“No! We don’t have the money! Only if you have a good job.”
It was the very first time that she put my job up front as her primary rationale against a third baby. I felt like I had been slapped. Does she mean that my job(s) for the last 18-years have not been “good?” I think she certainly does mean precisely that. It is a reflection of my foreignness. Foreigners are largely expendable in Japan. We live year-to-year on one-year renewable contracts and (often) shrinking remuneration. There are many others who will do our jobs for less. We are highly susceptible to infringement of our legal rights - because of basic ignorance, because of language insufficiency, because of lack of financial means to litigate offenses against us. I am not on a career trajectory like many Japanese are who enter the corporate world straight out of their universities. Traditionally for Japanese job security, promotion and increasing remuneration have been automatic with perseverance and longevity. It has been compared to riding an ascending escalator - progress without effort or exertion. In fact, the escalator is so crowded that exertion can be detrimental. Passivity is rewarded. The downside is that traditionally Japanese have sacrificed their family lives for their jobs and given themselves body and soul to companies that, sometimes, literally work them to death. (Death by over work is called “karoshi” in Japanese.) My job is a financial disappointment to her. If she had married a Japanese she would probably be enjoying a more affluent lifestyle right now, not to mention arguing less and suffering less mental aggravation. But I thinking and reminders to her that marriage to me is more interesting, exciting and adventurous than marriage to a Japanese man are received very lukewarm.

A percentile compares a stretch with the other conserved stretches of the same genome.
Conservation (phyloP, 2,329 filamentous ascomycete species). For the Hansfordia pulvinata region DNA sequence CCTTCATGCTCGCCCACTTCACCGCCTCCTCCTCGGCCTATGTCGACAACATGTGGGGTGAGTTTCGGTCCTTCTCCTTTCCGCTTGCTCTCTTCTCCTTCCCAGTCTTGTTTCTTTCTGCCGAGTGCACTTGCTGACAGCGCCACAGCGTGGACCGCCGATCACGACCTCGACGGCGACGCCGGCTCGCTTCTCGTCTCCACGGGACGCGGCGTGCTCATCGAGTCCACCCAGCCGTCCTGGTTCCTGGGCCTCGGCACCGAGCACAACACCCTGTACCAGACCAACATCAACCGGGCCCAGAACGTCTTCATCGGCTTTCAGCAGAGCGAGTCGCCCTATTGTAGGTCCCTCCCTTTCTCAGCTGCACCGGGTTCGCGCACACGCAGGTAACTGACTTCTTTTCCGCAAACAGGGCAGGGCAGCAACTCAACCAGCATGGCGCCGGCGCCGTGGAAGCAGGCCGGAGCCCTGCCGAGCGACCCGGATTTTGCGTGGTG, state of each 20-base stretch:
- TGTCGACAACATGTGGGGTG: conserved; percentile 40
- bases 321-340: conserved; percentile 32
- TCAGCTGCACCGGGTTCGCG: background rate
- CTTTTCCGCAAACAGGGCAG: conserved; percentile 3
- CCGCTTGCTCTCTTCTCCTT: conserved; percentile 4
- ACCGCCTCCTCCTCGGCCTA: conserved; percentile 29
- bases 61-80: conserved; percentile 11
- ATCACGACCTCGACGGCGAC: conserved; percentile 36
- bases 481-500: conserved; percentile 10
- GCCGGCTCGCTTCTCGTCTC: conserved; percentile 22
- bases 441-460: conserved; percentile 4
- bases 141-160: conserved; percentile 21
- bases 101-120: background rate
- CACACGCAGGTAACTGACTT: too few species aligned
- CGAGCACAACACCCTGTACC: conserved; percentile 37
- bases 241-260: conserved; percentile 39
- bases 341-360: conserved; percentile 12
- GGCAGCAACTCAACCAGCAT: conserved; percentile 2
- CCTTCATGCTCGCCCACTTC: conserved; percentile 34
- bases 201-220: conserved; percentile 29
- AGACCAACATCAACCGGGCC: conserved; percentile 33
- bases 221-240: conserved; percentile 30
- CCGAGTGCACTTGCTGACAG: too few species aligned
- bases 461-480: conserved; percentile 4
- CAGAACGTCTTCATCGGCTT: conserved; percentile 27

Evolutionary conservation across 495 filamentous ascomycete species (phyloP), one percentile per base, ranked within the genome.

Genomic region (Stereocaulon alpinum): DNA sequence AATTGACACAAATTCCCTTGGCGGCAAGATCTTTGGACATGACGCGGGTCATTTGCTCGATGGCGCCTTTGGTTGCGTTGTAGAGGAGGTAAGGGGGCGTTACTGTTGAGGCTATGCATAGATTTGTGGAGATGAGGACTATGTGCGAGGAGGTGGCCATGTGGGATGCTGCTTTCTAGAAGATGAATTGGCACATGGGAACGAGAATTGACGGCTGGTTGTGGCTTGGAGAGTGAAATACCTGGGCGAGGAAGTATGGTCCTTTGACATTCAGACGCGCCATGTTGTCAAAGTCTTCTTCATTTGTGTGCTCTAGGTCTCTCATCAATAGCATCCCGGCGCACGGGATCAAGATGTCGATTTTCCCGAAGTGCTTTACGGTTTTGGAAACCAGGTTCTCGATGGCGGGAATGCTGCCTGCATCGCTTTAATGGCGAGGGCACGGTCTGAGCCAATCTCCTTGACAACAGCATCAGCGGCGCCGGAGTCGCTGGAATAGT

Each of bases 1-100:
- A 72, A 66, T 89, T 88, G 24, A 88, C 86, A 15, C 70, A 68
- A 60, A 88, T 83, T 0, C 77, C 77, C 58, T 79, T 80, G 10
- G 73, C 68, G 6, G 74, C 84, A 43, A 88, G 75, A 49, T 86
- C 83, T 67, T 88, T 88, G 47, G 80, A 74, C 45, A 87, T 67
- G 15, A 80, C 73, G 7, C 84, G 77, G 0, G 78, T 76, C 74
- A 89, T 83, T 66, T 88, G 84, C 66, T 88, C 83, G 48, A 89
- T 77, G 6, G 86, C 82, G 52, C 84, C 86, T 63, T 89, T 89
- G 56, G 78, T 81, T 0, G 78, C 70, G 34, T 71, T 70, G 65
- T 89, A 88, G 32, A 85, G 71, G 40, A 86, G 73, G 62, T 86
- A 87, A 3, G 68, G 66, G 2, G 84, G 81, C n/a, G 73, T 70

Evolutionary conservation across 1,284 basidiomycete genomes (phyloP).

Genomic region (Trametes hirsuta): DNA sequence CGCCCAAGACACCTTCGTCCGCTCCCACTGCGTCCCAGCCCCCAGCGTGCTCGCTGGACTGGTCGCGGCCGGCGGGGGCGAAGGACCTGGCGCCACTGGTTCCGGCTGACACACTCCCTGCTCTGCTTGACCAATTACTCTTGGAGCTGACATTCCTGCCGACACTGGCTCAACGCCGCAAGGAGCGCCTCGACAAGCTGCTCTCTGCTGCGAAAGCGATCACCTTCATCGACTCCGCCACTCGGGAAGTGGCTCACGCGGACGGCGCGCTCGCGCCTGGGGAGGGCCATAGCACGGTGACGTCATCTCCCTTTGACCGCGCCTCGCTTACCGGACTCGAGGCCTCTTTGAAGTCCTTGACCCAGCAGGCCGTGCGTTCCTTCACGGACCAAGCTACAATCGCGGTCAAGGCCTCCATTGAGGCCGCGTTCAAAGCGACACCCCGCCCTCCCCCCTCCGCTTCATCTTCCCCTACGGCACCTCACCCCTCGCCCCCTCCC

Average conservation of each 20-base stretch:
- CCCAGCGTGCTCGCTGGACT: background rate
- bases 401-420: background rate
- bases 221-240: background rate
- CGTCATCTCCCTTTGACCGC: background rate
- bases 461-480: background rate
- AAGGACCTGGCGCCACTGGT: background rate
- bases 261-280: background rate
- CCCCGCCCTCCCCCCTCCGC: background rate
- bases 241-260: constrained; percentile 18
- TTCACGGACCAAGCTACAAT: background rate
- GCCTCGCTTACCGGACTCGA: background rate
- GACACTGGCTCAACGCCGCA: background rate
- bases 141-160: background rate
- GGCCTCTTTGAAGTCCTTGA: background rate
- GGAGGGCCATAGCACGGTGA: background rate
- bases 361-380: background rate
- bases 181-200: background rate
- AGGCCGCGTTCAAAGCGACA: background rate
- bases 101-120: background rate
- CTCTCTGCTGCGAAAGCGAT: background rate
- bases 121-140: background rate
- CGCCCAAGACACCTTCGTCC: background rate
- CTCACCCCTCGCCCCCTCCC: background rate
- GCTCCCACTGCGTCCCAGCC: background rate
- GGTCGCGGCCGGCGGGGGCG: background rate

Next, what is it with toilet stalls in Japan? Often the cabinet is so small that I almost literally cannot walk into it and turn around to close the door. It can be a struggle if I run into a department store to use their facilities and I am carrying a bag and, maybe an umbrella. Closing the door behind myself must look ridiculous, like a Three Stooges sight gag. The average toilet stall in Japan is about the size of an airplane lavatory. Maybe even smaller, really, because many times when I sit down my knees are up against the wall in front.
After that, I have discovered many washroom sinks in Japan where the water faucet is set so close to the edge of the sink bowl that it is almost impossible for me to get my hands adequately wet to wash because the water is half running down the side of the bowl. It is not that I am a Western giant with hands too big for Japanese sinks, because the position of the faucet is bad for Japanese, too. It is a design flaw that I have seen again and again in many locales.
Finally, why can’t I get no Tang around here?